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Jacksonville Jaguars: Land a Franchise QB in 2011 (Part 3)

Part three of the four-part NFL franchise quarterbacks continues. For the newcomers, I review the draft history since 2003 in two divisions per column.

For a look back, Part One is here. And, Part Two is here.

Today, I analyze the NFC East and North. On Monday, I will close out the series by assessing the NFC South and West.

NFC East

Dallas Cowboys: The quarterback for the Dallas Cowboys will always have high expectations placed upon him. It is the lay of the land when a certain position stirs up memories of Roger Staubach and Troy Aikman. But, in the last eight drafts, Dallas has only chosen one quarterback – Texas A&M’s Stephen McGee in 2009. For about three and a half seasons, the Cowboys relied upon Quincy Carter, Vinny Testaverde and Drew Bledsoe. After 10 games into the 2006 season, Romo took the helm. An undrafted free agent out of Eastern Illinois, Romo has gone 38-17 in the regular season and 1-3 in the playoffs. Romo is the prime example that you don’t have to look towards the draft to land a franchise player.

New York Giants: In 2008 and 2009, the Giants drafted quarterbacks Rhett Bomar and Andre Woodson, respectively. Also, in 2004, New York acquired Eli Manning from the San Diego Chargers in a draft-day trade. Having taken over for the five-year starter Kerry Collins, Manning has delivered a Super Bowl victory and five consecutive seasons of 3,000 passing yards and at least 20 touchdowns. Even though Manning has to live up to his namesake, he is still the Giants’ franchise quarterback. This situation proves that if a team wants a player, then all they have to do is make an offer. At the very least, Eli Manning helped New York win a Super Bowl – over the undefeated New England Patriots, nonetheless.

Philadelphia Eagles: Since 2003, Philadelphia has drafted Mike Kafka [fourth round, 2010], Kevin Kolb [second, 2007] and Andy Hall [sixth, 2004]. Northwestern’s Kafka is currently competing for the Eagles’ third quarterback spot. Kolb, who has only started two regular-season games in his three-year career, has been given the top job. And, Hall makes his home in arena football. Before the arrival of Houston’s Kolb, Donovan McNabb was the face of this franchise. Although he missed parts of six NFL seasons, McNabb, a 1999 first-rounder, led the Eagles to five NFC Championship games and seven total playoff appearances. With McNabb, Philadelphia found a very suitable franchise quarterback. Let’s see if Kolb can follow up McNabb’s performance.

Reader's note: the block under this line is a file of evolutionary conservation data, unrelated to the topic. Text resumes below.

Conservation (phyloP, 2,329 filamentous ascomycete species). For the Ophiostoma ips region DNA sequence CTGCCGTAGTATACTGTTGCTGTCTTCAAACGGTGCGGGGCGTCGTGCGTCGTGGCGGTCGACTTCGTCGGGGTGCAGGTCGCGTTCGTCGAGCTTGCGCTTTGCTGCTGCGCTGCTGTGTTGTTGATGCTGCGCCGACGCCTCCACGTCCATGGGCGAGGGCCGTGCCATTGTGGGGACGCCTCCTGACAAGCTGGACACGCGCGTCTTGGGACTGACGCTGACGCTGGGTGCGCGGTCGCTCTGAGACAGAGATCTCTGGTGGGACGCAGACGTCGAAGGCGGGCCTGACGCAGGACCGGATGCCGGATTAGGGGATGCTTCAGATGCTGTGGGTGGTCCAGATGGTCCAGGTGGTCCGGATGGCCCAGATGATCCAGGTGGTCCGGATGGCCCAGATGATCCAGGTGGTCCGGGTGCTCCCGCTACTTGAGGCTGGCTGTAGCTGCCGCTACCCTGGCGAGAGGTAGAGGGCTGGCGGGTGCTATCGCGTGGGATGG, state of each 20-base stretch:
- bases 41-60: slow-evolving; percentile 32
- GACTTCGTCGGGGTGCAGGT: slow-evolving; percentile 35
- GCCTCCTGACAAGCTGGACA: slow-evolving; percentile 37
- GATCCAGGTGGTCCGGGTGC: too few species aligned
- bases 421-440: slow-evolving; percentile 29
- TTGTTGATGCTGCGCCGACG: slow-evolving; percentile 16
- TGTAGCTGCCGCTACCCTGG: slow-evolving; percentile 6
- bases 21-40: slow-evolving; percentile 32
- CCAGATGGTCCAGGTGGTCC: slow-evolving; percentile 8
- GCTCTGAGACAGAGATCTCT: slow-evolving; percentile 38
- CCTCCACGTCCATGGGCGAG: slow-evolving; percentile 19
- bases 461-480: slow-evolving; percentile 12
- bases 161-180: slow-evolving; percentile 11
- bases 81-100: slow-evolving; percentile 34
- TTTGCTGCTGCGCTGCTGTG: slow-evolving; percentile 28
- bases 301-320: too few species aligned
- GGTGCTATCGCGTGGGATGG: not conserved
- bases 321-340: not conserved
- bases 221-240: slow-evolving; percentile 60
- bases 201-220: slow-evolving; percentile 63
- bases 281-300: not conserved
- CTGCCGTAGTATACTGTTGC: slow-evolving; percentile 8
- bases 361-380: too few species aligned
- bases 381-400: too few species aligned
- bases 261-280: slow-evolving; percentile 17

Washington Redskins: Head coach Mike Shanahan signed his future quarterback less than two months ago. But, prior to any talk about Donovan McNabb in the nation’s capital, Washington drafted Gibran Hamdan, Jason Campbell, Jordan Palmer and Colt Brennan. In 2003, nearing the end of the Steve Spurrier era, Patrick Ramsey and Tim Hasselbeck, the lesser-known, quarterback-playing Hasselbeck and husband of television’s Elizabeth Hasselbeck, shared quarterbacking duties. Then, for bits of three seasons, former Jacksonville Jaguar Mark Brunell went 15-18 as the primary signal-caller. The last three years Jason Campbell, a 2005 first-round pick, has been the Redskins’ man. However, with new head coaches and general managers, change is only around the corner. Campbell was sent to the Oakland Raiders, and McNabb comes to what he has only known as a division rival.

Overall analysis: Dallas and New York are both set at quarterback. Philadelphia, depending upon the progress of Kevin Kolb, should be okay. The Washington Redskins upgraded from Jason Campbell to Donovan McNabb.

NFC North